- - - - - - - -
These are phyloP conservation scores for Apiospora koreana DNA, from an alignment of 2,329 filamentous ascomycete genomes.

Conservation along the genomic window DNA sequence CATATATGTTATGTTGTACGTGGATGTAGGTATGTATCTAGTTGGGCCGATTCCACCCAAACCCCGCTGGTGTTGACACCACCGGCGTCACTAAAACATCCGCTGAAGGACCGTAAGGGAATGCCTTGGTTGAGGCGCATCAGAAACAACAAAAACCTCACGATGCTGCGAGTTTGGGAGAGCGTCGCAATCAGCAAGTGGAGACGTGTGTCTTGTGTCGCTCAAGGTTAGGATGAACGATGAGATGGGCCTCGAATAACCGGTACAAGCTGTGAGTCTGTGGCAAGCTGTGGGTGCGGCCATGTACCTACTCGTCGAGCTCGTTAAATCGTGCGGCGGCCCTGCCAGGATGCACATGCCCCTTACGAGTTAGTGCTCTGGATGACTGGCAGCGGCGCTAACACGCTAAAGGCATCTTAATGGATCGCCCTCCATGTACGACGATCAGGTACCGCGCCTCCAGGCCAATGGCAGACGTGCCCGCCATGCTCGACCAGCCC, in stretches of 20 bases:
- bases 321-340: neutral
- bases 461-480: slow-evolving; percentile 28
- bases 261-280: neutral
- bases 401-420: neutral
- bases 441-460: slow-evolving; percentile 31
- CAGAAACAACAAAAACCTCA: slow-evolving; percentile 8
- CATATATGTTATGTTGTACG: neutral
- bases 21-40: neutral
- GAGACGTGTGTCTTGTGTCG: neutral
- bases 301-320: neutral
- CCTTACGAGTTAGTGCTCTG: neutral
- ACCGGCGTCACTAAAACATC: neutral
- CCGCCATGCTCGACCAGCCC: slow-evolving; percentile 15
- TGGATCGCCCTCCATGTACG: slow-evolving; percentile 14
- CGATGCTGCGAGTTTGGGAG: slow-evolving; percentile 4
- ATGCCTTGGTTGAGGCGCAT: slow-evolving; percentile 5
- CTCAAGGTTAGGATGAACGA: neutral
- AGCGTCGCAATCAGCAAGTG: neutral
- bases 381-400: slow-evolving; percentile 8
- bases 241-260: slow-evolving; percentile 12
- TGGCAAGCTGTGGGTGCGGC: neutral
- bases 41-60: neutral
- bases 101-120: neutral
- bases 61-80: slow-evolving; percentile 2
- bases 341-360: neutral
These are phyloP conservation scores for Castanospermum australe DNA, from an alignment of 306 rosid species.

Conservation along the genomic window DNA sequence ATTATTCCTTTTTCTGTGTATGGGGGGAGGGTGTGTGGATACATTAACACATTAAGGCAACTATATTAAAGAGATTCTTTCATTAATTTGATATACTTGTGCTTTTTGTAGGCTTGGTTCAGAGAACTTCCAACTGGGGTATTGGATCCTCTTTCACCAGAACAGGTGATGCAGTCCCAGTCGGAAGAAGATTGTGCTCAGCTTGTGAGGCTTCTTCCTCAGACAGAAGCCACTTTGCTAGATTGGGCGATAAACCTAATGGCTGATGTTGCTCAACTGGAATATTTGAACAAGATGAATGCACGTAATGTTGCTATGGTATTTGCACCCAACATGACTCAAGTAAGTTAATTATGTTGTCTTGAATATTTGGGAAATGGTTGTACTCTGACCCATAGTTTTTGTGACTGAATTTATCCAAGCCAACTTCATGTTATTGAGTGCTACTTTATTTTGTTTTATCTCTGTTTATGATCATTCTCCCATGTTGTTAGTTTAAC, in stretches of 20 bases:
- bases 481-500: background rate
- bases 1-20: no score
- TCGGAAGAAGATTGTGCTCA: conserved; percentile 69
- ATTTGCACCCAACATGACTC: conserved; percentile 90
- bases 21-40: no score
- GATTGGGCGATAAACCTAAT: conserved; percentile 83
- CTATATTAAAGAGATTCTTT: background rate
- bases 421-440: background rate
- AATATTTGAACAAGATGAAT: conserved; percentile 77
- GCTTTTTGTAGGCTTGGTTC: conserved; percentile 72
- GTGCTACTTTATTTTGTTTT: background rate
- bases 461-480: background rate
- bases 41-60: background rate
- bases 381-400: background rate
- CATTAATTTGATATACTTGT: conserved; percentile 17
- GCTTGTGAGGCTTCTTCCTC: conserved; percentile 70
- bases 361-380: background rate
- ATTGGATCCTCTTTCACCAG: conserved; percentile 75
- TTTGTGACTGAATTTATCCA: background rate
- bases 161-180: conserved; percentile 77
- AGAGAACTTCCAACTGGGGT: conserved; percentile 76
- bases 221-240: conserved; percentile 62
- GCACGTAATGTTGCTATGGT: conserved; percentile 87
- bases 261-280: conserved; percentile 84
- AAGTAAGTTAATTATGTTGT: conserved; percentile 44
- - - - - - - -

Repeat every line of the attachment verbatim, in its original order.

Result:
These are phyloP conservation scores for Apiospora koreana DNA, from an alignment of 2,329 filamentous ascomycete genomes.

Conservation along the genomic window DNA sequence CATATATGTTATGTTGTACGTGGATGTAGGTATGTATCTAGTTGGGCCGATTCCACCCAAACCCCGCTGGTGTTGACACCACCGGCGTCACTAAAACATCCGCTGAAGGACCGTAAGGGAATGCCTTGGTTGAGGCGCATCAGAAACAACAAAAACCTCACGATGCTGCGAGTTTGGGAGAGCGTCGCAATCAGCAAGTGGAGACGTGTGTCTTGTGTCGCTCAAGGTTAGGATGAACGATGAGATGGGCCTCGAATAACCGGTACAAGCTGTGAGTCTGTGGCAAGCTGTGGGTGCGGCCATGTACCTACTCGTCGAGCTCGTTAAATCGTGCGGCGGCCCTGCCAGGATGCACATGCCCCTTACGAGTTAGTGCTCTGGATGACTGGCAGCGGCGCTAACACGCTAAAGGCATCTTAATGGATCGCCCTCCATGTACGACGATCAGGTACCGCGCCTCCAGGCCAATGGCAGACGTGCCCGCCATGCTCGACCAGCCC, in stretches of 20 bases:
- bases 321-340: neutral
- bases 461-480: slow-evolving; percentile 28
- bases 261-280: neutral
- bases 401-420: neutral
- bases 441-460: slow-evolving; percentile 31
- CAGAAACAACAAAAACCTCA: slow-evolving; percentile 8
- CATATATGTTATGTTGTACG: neutral
- bases 21-40: neutral
- GAGACGTGTGTCTTGTGTCG: neutral
- bases 301-320: neutral
- CCTTACGAGTTAGTGCTCTG: neutral
- ACCGGCGTCACTAAAACATC: neutral
- CCGCCATGCTCGACCAGCCC: slow-evolving; percentile 15
- TGGATCGCCCTCCATGTACG: slow-evolving; percentile 14
- CGATGCTGCGAGTTTGGGAG: slow-evolving; percentile 4
- ATGCCTTGGTTGAGGCGCAT: slow-evolving; percentile 5
- CTCAAGGTTAGGATGAACGA: neutral
- AGCGTCGCAATCAGCAAGTG: neutral
- bases 381-400: slow-evolving; percentile 8
- bases 241-260: slow-evolving; percentile 12
- TGGCAAGCTGTGGGTGCGGC: neutral
- bases 41-60: neutral
- bases 101-120: neutral
- bases 61-80: slow-evolving; percentile 2
- bases 341-360: neutral
These are phyloP conservation scores for Castanospermum australe DNA, from an alignment of 306 rosid species.

Conservation along the genomic window DNA sequence ATTATTCCTTTTTCTGTGTATGGGGGGAGGGTGTGTGGATACATTAACACATTAAGGCAACTATATTAAAGAGATTCTTTCATTAATTTGATATACTTGTGCTTTTTGTAGGCTTGGTTCAGAGAACTTCCAACTGGGGTATTGGATCCTCTTTCACCAGAACAGGTGATGCAGTCCCAGTCGGAAGAAGATTGTGCTCAGCTTGTGAGGCTTCTTCCTCAGACAGAAGCCACTTTGCTAGATTGGGCGATAAACCTAATGGCTGATGTTGCTCAACTGGAATATTTGAACAAGATGAATGCACGTAATGTTGCTATGGTATTTGCACCCAACATGACTCAAGTAAGTTAATTATGTTGTCTTGAATATTTGGGAAATGGTTGTACTCTGACCCATAGTTTTTGTGACTGAATTTATCCAAGCCAACTTCATGTTATTGAGTGCTACTTTATTTTGTTTTATCTCTGTTTATGATCATTCTCCCATGTTGTTAGTTTAAC, in stretches of 20 bases:
- bases 481-500: background rate
- bases 1-20: no score
- TCGGAAGAAGATTGTGCTCA: conserved; percentile 69
- ATTTGCACCCAACATGACTC: conserved; percentile 90
- bases 21-40: no score
- GATTGGGCGATAAACCTAAT: conserved; percentile 83
- CTATATTAAAGAGATTCTTT: background rate
- bases 421-440: background rate
- AATATTTGAACAAGATGAAT: conserved; percentile 77
- GCTTTTTGTAGGCTTGGTTC: conserved; percentile 72
- GTGCTACTTTATTTTGTTTT: background rate
- bases 461-480: background rate
- bases 41-60: background rate
- bases 381-400: background rate
- CATTAATTTGATATACTTGT: conserved; percentile 17
- GCTTGTGAGGCTTCTTCCTC: conserved; percentile 70
- bases 361-380: background rate
- ATTGGATCCTCTTTCACCAG: conserved; percentile 75
- TTTGTGACTGAATTTATCCA: background rate
- bases 161-180: conserved; percentile 77
- AGAGAACTTCCAACTGGGGT: conserved; percentile 76
- bases 221-240: conserved; percentile 62
- GCACGTAATGTTGCTATGGT: conserved; percentile 87
- bases 261-280: conserved; percentile 84
- AAGTAAGTTAATTATGTTGT: conserved; percentile 44